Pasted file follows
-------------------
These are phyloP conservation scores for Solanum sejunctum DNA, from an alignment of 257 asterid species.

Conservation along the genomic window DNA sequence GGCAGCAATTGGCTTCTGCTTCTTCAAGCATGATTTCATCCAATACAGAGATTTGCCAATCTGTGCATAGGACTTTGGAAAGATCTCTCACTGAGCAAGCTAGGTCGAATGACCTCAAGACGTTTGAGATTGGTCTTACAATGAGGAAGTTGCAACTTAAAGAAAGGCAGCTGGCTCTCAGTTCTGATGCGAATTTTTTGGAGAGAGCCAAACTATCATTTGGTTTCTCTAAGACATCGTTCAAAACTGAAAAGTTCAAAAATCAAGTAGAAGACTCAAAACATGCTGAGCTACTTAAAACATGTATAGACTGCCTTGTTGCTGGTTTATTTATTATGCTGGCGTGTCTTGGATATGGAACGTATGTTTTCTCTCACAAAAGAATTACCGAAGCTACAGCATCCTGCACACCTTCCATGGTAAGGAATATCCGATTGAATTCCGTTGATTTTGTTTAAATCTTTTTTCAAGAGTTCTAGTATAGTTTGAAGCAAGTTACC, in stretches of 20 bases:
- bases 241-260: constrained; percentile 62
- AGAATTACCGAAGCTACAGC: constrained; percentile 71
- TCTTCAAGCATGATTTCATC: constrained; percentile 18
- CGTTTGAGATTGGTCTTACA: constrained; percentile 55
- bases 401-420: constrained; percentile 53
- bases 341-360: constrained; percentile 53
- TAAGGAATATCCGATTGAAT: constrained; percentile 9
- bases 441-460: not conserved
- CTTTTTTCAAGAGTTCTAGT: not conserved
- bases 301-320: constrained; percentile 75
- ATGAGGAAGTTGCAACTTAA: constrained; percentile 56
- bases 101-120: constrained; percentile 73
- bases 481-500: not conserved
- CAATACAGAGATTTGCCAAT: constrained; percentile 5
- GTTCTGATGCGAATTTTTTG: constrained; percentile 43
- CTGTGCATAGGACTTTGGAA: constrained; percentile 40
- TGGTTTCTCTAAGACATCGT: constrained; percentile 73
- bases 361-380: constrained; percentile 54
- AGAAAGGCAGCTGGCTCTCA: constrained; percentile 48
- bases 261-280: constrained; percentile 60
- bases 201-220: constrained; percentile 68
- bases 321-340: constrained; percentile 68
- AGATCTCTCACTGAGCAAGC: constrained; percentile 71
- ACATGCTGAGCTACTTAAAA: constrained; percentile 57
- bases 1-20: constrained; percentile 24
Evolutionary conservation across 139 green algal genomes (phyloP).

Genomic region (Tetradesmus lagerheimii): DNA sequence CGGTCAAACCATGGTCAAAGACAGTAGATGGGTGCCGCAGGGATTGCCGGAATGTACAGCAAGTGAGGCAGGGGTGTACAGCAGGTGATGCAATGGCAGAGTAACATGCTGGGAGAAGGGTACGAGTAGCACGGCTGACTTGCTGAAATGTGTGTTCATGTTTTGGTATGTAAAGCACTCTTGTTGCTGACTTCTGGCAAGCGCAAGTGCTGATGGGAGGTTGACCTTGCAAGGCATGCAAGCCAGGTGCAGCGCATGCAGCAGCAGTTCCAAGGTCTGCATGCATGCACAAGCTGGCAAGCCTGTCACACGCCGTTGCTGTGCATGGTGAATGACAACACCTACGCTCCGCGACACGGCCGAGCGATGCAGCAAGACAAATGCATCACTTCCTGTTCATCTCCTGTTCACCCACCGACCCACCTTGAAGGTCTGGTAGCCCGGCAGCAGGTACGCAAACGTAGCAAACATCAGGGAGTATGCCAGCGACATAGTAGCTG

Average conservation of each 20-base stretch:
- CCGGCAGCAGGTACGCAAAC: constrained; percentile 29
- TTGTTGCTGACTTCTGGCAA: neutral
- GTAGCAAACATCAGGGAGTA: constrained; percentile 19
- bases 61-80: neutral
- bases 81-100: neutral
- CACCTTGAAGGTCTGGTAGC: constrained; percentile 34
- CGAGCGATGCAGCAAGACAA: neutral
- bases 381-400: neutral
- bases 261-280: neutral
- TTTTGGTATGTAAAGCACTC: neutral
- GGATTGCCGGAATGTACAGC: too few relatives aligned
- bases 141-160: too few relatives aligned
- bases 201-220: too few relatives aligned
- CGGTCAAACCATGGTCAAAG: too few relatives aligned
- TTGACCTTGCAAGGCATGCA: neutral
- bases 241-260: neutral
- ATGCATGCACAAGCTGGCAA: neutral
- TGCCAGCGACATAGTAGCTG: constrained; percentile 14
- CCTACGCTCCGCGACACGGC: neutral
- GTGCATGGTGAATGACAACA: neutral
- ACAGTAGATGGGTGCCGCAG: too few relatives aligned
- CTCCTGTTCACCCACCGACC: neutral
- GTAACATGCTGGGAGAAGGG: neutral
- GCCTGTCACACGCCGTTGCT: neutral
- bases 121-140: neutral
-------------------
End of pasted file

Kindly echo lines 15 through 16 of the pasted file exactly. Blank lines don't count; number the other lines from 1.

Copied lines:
- bases 481-500: not conserved
- CAATACAGAGATTTGCCAAT: constrained; percentile 5